And while he got his start as an actor on TV, it also served to kick-start his helming career, having crafted an episode of hospital drama Chicago Hope.

The Trademark Flourishes:
The staples of the show evolved from the movie and some of Berg's style - urgent, nervy handheld work that give it a realistic, near docu-drama feel without talking heads.

Berg also has a good ear for actors that can deliver dialogue naturalistically, a talent he occasionally uses on the big screen.

Next: Barry Sonnenfeld


Barry Sonnenfeld

The Show: Pushing Daisies

TheKey Episode:
Pie-lette (Season One, October 2007)

Sonnenfeld worked with prolific TV writer/producer Bryan Fuller to forge this quirksome story of a man who can bring the dead back to life with just a touch - but only for a minute, or someone/thing else must die in its place.

Unfortunately, while the show proved to be a critical darling, it got slaughtered in the ratings and earned just two seasons before its US network bosses put it down.

It wasn't his first crack at TV, either - he's been involved in the likes of short-lived series Maximum Bob, a new take on Fantasy Island and the one we miss most of all, the live-action version of comedy superhero The Tick.

The Trademark Flourishes:
Did we say quirksome? Yeah, Sonnenfeld's love for a charmingly warped story is fully in place here, blended with a slight death obsession (not shocking from a man who loved making The Addams Family films).

Off-kilter camera angles? Check? Abundance of fantastical CGI? Check? Lovable but offbeat characters? Checkaroonie. We still wish it had gotten another season.

If only for Anna Friel's ultra-cute back-from-the-dead heroine.

Next: David Lynch


David Lynch

The Show: Twin Peaks

TheKey Episode: Pilot (Season One, April 1990)

Encouraged by his agent - and a friendship with writer Mark Frost - Lynch ditched his usual stance against doing TV and made a series based on his vision of America as seen in Blue Velvet.

The concept was that a seemingly normal girl next door was leading a double life that would result in her murder - and all the ramifications of the crime.

The Trademark Flourishes:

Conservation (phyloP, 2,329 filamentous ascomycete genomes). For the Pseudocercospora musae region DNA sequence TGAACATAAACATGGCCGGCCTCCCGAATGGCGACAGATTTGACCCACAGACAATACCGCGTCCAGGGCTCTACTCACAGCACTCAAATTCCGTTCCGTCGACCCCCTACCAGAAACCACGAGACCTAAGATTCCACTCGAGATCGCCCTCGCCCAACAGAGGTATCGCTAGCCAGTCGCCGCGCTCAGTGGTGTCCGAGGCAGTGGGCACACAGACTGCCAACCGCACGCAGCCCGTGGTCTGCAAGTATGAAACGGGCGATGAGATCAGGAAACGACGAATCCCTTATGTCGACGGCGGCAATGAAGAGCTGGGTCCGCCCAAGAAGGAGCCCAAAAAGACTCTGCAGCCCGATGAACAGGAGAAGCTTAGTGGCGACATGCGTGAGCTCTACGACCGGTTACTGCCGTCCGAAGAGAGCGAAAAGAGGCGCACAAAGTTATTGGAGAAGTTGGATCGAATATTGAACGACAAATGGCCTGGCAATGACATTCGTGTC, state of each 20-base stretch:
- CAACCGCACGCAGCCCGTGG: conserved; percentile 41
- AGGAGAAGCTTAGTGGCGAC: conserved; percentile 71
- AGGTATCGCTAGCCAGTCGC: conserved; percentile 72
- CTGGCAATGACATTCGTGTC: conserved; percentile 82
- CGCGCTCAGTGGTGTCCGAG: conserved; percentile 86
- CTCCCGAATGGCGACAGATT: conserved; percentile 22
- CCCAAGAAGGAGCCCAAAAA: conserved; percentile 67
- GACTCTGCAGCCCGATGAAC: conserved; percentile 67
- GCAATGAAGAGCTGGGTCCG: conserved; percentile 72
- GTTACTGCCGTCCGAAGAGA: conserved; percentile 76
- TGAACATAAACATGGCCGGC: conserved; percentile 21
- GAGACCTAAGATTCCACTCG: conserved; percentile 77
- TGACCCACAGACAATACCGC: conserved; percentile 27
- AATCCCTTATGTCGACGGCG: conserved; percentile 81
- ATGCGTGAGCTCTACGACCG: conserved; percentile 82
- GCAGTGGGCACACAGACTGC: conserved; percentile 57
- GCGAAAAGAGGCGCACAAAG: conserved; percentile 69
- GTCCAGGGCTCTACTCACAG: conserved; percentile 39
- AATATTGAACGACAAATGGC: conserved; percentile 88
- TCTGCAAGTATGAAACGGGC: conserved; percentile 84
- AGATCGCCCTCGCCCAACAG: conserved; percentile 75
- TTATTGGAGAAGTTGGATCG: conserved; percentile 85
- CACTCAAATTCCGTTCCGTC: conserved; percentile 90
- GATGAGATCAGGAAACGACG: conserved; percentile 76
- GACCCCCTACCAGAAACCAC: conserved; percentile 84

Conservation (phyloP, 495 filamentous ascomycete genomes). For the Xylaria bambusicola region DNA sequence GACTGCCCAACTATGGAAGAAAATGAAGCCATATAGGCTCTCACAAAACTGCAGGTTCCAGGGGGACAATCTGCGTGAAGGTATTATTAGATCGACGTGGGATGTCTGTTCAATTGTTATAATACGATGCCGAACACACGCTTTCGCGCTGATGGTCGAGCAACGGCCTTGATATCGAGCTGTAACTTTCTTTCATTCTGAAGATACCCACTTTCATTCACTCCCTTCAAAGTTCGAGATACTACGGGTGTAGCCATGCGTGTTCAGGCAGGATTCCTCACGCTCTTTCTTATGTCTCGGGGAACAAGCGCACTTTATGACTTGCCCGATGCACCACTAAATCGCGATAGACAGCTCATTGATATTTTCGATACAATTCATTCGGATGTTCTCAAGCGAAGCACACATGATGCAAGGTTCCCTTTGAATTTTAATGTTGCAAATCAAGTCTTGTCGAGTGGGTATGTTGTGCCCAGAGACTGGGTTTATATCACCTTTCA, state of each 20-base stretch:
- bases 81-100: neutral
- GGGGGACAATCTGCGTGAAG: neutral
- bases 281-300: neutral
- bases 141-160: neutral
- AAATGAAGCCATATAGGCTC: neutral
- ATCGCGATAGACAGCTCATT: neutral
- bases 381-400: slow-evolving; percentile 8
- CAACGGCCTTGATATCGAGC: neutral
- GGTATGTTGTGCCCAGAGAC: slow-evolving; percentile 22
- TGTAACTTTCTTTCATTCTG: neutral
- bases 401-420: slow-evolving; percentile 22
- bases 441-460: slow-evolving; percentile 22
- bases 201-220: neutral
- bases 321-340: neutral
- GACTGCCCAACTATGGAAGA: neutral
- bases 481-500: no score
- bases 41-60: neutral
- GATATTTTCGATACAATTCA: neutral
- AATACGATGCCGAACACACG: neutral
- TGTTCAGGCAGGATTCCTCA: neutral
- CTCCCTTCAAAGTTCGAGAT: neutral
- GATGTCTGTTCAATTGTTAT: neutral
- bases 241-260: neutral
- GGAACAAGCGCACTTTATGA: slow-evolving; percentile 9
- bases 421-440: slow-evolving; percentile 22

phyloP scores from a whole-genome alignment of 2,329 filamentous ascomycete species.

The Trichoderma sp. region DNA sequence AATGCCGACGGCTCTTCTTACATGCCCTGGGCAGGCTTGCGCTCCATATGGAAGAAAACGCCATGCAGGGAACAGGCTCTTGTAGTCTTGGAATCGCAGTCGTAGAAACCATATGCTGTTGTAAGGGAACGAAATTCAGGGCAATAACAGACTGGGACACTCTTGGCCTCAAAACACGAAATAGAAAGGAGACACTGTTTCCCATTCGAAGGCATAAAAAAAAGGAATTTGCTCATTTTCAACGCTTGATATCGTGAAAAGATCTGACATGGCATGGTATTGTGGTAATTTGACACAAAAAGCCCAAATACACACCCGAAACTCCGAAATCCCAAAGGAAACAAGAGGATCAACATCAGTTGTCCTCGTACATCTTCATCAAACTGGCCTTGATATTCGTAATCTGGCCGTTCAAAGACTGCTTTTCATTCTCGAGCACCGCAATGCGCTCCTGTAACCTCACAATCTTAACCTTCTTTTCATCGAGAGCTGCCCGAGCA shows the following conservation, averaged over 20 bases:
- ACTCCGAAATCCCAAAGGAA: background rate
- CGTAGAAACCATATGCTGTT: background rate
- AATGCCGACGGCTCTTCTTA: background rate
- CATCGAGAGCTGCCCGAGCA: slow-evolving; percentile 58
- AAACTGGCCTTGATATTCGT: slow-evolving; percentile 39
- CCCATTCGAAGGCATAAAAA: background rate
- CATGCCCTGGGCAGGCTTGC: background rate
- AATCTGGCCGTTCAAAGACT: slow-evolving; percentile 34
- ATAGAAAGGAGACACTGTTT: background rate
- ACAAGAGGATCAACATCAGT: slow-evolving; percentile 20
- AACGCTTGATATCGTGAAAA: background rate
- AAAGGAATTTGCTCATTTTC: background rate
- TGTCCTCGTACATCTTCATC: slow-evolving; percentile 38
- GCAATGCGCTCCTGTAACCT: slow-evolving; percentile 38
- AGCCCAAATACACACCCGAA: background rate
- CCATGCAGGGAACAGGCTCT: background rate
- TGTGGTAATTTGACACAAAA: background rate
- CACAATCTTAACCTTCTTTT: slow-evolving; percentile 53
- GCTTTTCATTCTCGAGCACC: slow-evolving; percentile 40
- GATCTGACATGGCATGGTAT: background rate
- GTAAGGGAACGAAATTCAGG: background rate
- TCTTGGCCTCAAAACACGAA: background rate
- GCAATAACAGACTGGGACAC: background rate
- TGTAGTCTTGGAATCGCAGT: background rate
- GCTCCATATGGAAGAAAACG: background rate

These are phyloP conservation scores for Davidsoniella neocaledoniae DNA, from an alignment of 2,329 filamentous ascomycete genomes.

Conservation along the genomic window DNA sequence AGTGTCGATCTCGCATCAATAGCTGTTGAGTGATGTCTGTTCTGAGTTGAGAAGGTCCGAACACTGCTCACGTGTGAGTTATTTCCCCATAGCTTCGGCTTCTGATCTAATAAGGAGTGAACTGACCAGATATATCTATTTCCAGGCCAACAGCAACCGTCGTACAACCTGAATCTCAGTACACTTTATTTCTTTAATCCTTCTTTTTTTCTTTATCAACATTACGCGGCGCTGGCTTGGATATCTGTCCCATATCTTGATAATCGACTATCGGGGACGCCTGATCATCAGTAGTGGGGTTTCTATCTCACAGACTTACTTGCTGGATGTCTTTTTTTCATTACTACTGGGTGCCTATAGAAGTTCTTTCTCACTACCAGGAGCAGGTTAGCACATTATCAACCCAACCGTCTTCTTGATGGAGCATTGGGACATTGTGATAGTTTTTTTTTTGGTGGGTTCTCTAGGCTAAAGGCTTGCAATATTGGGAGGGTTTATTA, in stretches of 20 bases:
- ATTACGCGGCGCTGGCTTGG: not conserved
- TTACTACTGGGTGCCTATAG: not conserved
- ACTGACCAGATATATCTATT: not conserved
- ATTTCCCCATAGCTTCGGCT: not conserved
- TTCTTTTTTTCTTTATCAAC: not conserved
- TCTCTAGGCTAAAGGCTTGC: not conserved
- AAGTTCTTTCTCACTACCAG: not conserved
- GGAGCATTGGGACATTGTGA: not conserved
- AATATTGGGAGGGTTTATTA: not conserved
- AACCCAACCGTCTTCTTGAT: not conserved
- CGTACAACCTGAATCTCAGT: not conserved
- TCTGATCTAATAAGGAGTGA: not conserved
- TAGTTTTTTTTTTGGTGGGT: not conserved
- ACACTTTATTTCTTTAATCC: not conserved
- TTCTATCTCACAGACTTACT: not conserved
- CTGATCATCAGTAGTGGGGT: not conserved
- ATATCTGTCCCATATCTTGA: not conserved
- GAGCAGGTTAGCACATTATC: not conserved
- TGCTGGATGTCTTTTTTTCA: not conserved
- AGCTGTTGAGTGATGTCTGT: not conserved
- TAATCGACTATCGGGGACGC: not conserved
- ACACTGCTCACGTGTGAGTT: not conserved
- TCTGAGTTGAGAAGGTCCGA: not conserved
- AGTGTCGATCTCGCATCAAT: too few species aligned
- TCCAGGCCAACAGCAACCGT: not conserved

It's a simple, honest chronicle of hardworking folk in a small Americ.... Nah, we can't keep that up. It's twisted.

It's Lynch. Go figure. But his obsession with peeling away the layers of seemingly ordinary suburbia is in full effect, mixed with an investigation by suitably strange FBI Agent Dale Cooper (played by Velvet's Kyle MacLahlan).

When Peaks eventually sputtered out, Lynch took the plot back to the film world to wrap it up (in plastic) for Fire Walk With Me.

Next: Kevin Smith


Kevin Smith

The Show: Reaper

TheKey Episode:
Pilot (Season One, September 2007)

Film might be a director's medium, but TV belongs to writer/producers, so it's unusual for a helmer so used to control over his own output to switch back.

But Kevin Smith was tempted by the chance to direct someone else's work as he began to branch out (he's just made A Couple Of Dicks) based on a script he didn't write and also to try his hand at more effects work.

Reaper also spoke to his yappy slacker talents too - while it does follow a young man who discovers his parents have sold his soul to satan and now he must work for the devil, it's loaded with snappy dialogue.

He'd made one shot at TV before, too - the cancelled-too-soon Clerks cartoon series.

The Trademark Flourishes: Smith himself admits he hasn't been the world's most visual director, so this was another example of him stretching himself a little.

And co-star Tyler Labine was the perfect foil for his attention to comedy detail. Smith liked working with him so much, he scored him a small role in Zack & Miri Make A Porno.

But while he pulled off the required demonic events and stunts, it was still his ear for well-chewed chat that shone through and helped the show to land successfully on the air.

For two seasons, at least.

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Freelance Journalist

James White is a freelance journalist who has been covering film and TV for over two decades. In that time, James has written for a wide variety of publications including Total Film and SFX. He has also worked for BAFTA and on ODEON's in-cinema magazine.